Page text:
With the proliferation of 3D printing technology across an ever-wider range of industry sectors, more manufacturers are assessing the workplace atmosphere management and filtration options that deliver the best return on investment.
Knowledge about the volume and make-up of emissions associated with additive manufacturing processes is growing. Indeed, BOFA has recently published an industry paper capturing empirical research into emissions linked to specific 3D print methodologies.
The question for business isn’t so much if there is a need for effective filtration, but whether to opt for portable or fixed technology.
In weighing up the best approach, engineering and health and safety managers need to understand the risk in the workplace environment presented by any given process, assess the installation and life cycle costs of fixed and portable system options, and project the future mix of work relative to agility, capability and capacity.
When it comes to 3D printing, the trend is towards portable filtration technology. Here’s why:
- Portable systems are more manoeuvrable than fixed systems, enabling a 3D print farm to be reconfigured more easily in step with demand or to add new printers.
- 3D printing offers flat economies of scale, so the value proposition centres on flexibility, agility and speed – all benefits supported by portable technology.
- Portable filtration and atmosphere management support a ‘make anything anywhere’ production culture – it is quicker, easier and likely to be less expensive to set up than a fixed central system. As a business grows, portable extraction can follow, enabling rapid start-up in bigger premises, thereby minimising disruption to production and delivering an ongoing return on investment.
- There are unlikely to be barriers to installation with portable systems, unlike vent-to-air, which will require extraction via an external wall.
- Running costs for portable systems can be more predictable because a centralised system will also likely extract factory heat, which will need to be replaced. In general, portable systems will tend to use less energy as they move air a short distance in the print cabinet rather than feeding a ducted system.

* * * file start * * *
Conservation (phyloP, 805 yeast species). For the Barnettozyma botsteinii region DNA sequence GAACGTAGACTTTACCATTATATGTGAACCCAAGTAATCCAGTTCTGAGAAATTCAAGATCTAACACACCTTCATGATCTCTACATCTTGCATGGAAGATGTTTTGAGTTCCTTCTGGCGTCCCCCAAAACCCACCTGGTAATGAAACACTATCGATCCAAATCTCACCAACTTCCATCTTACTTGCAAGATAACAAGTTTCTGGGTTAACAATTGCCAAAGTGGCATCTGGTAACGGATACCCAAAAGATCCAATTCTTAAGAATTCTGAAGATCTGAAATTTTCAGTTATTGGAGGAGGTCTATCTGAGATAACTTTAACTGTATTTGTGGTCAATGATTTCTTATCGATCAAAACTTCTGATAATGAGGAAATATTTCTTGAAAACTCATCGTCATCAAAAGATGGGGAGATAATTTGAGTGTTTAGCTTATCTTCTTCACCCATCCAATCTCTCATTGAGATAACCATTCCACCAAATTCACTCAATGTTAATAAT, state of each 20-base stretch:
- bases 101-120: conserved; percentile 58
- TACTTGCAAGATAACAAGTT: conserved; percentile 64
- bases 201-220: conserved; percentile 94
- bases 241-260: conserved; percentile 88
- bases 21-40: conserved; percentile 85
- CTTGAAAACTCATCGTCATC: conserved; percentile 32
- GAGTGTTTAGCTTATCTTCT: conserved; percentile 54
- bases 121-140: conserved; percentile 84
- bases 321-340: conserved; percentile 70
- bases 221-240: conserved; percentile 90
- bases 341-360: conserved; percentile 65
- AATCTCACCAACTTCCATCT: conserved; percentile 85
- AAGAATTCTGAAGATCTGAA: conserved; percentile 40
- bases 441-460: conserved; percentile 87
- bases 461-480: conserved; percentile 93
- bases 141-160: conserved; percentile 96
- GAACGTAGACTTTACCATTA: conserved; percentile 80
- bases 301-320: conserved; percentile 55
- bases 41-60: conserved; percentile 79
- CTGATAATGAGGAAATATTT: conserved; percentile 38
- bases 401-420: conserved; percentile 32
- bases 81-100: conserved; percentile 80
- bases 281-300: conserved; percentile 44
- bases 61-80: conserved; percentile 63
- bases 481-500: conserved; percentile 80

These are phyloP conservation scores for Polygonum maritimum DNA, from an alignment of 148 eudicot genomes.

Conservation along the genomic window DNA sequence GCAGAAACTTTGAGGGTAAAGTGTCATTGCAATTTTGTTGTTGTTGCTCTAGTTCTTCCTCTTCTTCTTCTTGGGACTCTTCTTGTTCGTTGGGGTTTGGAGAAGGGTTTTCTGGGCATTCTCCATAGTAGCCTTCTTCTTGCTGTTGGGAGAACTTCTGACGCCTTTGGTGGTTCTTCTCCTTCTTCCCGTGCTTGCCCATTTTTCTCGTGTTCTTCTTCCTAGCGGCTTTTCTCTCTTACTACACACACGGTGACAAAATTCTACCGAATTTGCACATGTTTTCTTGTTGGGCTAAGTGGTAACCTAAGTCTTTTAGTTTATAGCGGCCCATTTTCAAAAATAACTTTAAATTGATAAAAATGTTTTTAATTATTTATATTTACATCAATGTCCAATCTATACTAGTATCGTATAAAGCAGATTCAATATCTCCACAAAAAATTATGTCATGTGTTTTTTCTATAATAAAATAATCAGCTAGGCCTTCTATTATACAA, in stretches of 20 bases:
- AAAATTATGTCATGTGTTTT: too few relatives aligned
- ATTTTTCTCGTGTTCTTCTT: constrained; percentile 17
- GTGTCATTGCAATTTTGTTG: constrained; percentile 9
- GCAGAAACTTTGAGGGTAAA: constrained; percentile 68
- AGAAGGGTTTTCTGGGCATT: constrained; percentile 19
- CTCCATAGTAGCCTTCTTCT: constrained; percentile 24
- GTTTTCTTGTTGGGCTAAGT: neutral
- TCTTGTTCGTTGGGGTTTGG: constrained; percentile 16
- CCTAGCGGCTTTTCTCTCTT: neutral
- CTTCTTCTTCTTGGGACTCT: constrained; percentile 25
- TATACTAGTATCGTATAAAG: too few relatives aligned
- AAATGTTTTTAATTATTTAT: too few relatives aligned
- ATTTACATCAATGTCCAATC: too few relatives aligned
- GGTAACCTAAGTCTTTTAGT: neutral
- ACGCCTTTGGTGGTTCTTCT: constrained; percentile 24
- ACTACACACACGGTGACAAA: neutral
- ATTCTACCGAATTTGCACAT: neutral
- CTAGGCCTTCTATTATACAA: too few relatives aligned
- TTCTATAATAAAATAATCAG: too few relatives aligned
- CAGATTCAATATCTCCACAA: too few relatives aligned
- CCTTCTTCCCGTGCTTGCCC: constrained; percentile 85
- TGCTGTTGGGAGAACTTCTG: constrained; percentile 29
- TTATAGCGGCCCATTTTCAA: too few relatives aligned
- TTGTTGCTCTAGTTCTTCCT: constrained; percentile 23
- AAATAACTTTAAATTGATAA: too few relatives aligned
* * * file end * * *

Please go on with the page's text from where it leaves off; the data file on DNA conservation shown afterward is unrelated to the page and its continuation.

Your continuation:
- Portable solutions can also be more environmentally friendly by filtering emissions at the point of print, thanks to system architecture that includes pre-filtration (to remove larger particulate), a HEPA filter, an activated carbon filter, and a smart operating system which regulates airflow and monitors filter condition to optimise filter life and ensure timely exchange. This setup can help keep expensive 3D print components free from dust or sticky deposits, thereby optimising productivity, minimising the risk of downtime and supporting manufacturers’ workplace environmental health strategies.
BOFA is continuously innovating with industry and 3D print equipment providers to optimise the value of portable system performance, matching design and filtration to specific processes and the type, volume, size, shape, and velocity of particles being emitted.
For example, BOFA’s recently enhanced 3D PrintPRO 4 technology offers wider filtration airflow ranges and expanded filtration capacity and is suitable for larger 3D printing processes including fused deposition modelling, fused filament fabrication, stereolithography, digital light processing and material jetting.
The upgraded unit has advanced multi-stage gas filtration, with a deeper carbon bed to capture a greater volume of potentially harmful fume, thereby extending filter life and helping ensure odourless printing for longer. This is complemented by a larger HEPA filter, enabling multiple 3D printers to be hooked up to a single BOFA unit, optimising investment in filtration technology to help keep workplaces free from airborne contaminants and equipment clear of particulate residue.
To learn more, explore BOFA’s range of 3D print filtration and atmosphere management solutions.